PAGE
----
Another major downside of using the E.coli expression system is that bacteria are not able to carry out splicing; be it alternative splicing or normal intronic splicing as only exons from the mRNA are required. Since splicing machinery is absent in prokaryotic organisms, introns in eukaryotic target genes must be genetically engineered out. This goes to show that the final protein product produced using a bacterial expression system is very much different from eukaryotic expression systems, such as that of mammalian and yeast cells, despite higher yield generated in prokaryotes (Schaffer and Lodish, 1994).

Most proteins require the formation of a disulphide bond, between two special amino acid Cysteine residues to stabilise protein tertiary structure. However, disulphide bonds can only be formed if the target protein is in the periplasmic space of the bacteria which has an oxidising environment. Only an oxidation reaction is able to form disulphide bonds in proteins. This is to ensure correct protein folding and stabilisation of protein structure (Schaffer and Lodish, 1994).


Although bacterial expression systems seem to possess both extreme benefits and issues, it is still widely used within the scientific community because of well-characterised characteristics which can be used to continuously improve experimental designs based on E.coli cells such as elevating levels of chaperone proteins to increase the chances for optimal protein folding. E. coli cells are also very easy to work with and they are non-pathogenic which makes E.coli the prime example of a model organism. As E.coli has been utilised as a model organism for many years, scientists are finding new ways to avoid problems when using E.coli as an expression system which is why E.coli is still used in the lab today for protein expression. To conclude, bacterial and other protein expression systems are highly important to produce large amounts of protein material for the next step in potential drug discovery, that is, protein purification and analysis.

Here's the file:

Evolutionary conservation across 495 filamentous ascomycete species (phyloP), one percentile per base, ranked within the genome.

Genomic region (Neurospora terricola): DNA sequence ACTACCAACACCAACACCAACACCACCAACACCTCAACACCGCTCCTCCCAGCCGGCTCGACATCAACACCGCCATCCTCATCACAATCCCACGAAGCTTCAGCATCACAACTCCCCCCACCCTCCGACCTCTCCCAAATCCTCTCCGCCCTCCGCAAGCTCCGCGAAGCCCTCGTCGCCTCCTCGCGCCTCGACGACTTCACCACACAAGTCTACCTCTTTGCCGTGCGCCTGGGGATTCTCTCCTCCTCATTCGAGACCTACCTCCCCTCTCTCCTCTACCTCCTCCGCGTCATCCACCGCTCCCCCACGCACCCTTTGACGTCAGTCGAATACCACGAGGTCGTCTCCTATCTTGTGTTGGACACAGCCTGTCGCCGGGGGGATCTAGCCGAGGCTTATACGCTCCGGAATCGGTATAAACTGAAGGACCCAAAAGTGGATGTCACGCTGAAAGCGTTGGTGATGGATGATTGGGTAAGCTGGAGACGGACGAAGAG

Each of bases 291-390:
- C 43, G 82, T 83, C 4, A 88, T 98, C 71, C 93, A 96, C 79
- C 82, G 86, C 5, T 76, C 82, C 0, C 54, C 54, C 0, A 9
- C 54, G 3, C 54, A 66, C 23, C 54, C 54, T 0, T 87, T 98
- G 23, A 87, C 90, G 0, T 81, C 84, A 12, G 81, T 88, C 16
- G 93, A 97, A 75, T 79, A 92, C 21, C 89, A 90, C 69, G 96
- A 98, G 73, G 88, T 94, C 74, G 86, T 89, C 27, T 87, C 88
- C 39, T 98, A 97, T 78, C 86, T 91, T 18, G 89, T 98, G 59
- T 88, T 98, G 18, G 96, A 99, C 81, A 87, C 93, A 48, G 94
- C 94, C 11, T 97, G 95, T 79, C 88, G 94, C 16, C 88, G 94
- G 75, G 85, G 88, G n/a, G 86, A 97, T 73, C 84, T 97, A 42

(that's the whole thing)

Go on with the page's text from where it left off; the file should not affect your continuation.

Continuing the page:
1. Barrow.,J SM3001 Protein Expression Lectures, University of Aberdeen. Available upon request.

  2. Burnett, L.C., Lunn, G. and Coico, R., 2009. Biosafety: guidelines for working with pathogenic and infectious microorganisms. Current protocols in microbiology, 13(1), pp.1A-1.

  3. Chiu, M.L., Goulet, D.R., Teplyakov, A. and Gilliland, G.L., 2019. Antibody structure and function: the basis for engineering therapeutics. Antibodies, 8(4), p.55.

  4. Crick, F., 1970. Central dogma of molecular biology. Nature, 227(5258), pp.561-563.

  5. Schaffer, J.E. and Lodish, H.F., 1994. Expression cloning and characterization of a novel adipocyte long chain fatty acid transport protein. Cell, 79(3), pp.427-436.

  6. Shpaer, E.G., 1986. Constraints on codon context in Escherichia coli genes their possible role in modulating the efficiency of translation. Journal of molecular biology, 188(4),


This article was prepared by Eldrian Tho